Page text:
I wrote this review of the classic 1965 documentary film “And This is Free” for Stomp & Stammer about a year ago, but since S & S didn’t archive it online, I’ll re-publish it here. Shanachie reissued “And This is Free” on DVD in 2008, and hopefully now more people will discover this remarkable film, which I believe is one of the landmark documentaries of the 1960s. For this review, I did an interview with Gordon Quinn, who is the only member of the film crew who is still living. Gordon provided some invaluable insights about “And This is Free”. I’ve embedded a clip from the film that I found on YouTube: a street performance by the Chicken Man, one of the many bizarre characters that used to grace the Maxwell Street market in Chicago.
My pick for the DVD reissue of 2008 is Shanachie’s deluxe edition of the great 1965 documentary And This is Free. The film had been out-of-print for several years but had developed an underground reputation largely because of its amazing musical sequences, especially one in a back alley that features the great bluesman Robert Nighthawk.
Mike Shea directed And This is Free. Shea had established himself as a successful freelance photographer in the 1950s, and his work was regularly featured in Life, Time, and Ebony. By the early 1960s, though, Shea was ready to transition out of photography, in part because of the downturn of the major photo magazines like Life and Look. It was at this time that Shea met Gordon Quinn, who was an undergraduate at The University of Chicago. They were both impressed by the new kinds of documentary films that were being made in the early 60s with the portable, untethered 16mm cameras and audio equipment. Quinn later remarked on seeing these spontaneous, observation-based films with Shea, “We saw them together, and [Mike] was like, ‘This is it.’ This is what he had been waiting for his whole life to be able to make these kind of films.”
In August 1964 Shea and Quinn began shooting what would eventually become And This is Free. Their location was the Maxwell Street market, located on the west side of Chicago. They shot only on Sundays, the only day the Maxwell Street market was in full swing. After about four months, they had amassed over twenty hours of film footage and countless hours of audio recordings.
And This is Free is revered by blues aficionados because it features some of the only film footage of Robert Nighthawk. In fact, Robert Nighthawk was one of the central reasons why And This is Free was made.
Born in 1909 in Helena, Arkansas, Nighthawk was one of the early practitioners of downhome acoustic blues (he made his first commercial recordings in 1937). He migrated to Chicago after the war and, along with Muddy Waters, Howlin’ Wolf and others, helped to establish the sound and style of urban electric blues. Waters and Wolf became recording stars on the Chess label in the mid-1950s, but Nighthawk never managed to establish more than a small regional reputation in Chicago and in Mississippi. His passion for making records was limited, and he didn’t have the alluring stage presence of the Chess Records stars. As Waters, Wolf, and the other Chess standouts performed at the large clubs in Chicago, Nighthawk continued to play at small bars and on Maxwell Street on Sundays.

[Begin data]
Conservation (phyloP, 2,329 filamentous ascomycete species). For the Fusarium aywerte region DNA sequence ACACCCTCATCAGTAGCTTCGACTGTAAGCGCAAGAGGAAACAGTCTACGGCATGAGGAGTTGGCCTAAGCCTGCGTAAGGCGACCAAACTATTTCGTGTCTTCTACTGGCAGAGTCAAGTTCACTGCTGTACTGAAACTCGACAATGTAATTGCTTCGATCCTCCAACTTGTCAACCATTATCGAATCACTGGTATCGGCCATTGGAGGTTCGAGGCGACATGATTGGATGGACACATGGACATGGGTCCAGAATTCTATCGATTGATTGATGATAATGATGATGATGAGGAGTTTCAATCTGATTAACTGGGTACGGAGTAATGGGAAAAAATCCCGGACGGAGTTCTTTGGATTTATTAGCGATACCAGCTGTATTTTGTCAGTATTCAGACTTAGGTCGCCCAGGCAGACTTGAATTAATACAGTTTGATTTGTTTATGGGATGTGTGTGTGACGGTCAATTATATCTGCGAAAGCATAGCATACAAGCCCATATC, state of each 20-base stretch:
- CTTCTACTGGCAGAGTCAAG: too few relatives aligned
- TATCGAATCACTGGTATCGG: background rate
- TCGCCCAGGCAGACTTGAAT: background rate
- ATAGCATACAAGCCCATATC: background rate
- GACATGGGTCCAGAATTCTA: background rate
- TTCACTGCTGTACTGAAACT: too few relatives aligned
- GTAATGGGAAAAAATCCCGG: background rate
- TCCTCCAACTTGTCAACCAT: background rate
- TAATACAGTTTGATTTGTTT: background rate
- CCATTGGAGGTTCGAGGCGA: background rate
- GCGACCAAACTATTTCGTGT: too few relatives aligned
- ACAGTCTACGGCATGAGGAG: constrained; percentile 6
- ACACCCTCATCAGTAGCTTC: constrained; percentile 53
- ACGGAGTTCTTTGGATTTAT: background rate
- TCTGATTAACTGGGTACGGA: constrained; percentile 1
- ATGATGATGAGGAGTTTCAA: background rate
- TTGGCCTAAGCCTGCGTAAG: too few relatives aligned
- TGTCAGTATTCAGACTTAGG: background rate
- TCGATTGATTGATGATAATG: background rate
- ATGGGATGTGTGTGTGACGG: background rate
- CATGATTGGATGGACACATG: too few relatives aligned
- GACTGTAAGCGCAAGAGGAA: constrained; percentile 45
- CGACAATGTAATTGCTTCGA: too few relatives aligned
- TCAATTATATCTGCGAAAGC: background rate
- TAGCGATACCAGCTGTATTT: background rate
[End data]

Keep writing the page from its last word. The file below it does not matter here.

During some of Nighthawk’s Maxwell Street jam sessions in the early 60s, he was joined by the young, white guitar prodigy Michael Bloomfield. Unlike Nighthawk, who lived the quintessential blues life of rambling and hard times, Bloomfield grew up in a well-off family on Chicago’s North Side. As a young teenager, he began frequenting the blues clubs of Chicago’s South Side and was periodically invited to come onstage to sit in with his musical idols. By the late 1950s and early 1960s, Bloomfield had become a fixture within the Chicago blues scene. He managed a club, played in several different bands, and began to get steady session work.
It was during this time that Bloomfield met Mike Shea. Shea was a serious jazz fan, and most jazz aficionados in the postwar era appreciated blues because it was viewed as one of the key ingredients in the development of jazz. Bloomfield suggested that Shea film some of the blues performances on Maxwell Street, and, because Bloomfield knew almost all the blues musicians who played at the market, he offered to serve as a mediator between the film crew and the musicians.
Bloomfield played guitar alongside Nighthawk during the performances depicted in And This is Free, but Shea decided not to include Bloomfield in the frame when he filmed these scenes. Gordon Quinn explains why Shea did this: “Because [Bloomfield] was white, when we filmed down on Maxwell Street in some of those scenes on the back porch. . . [Shea] framed [Bloomfield] out of the picture. [Shea] was very much into quote authenticity even though he was well aware that the traditional musicians had enormous respect for Bloomfield.”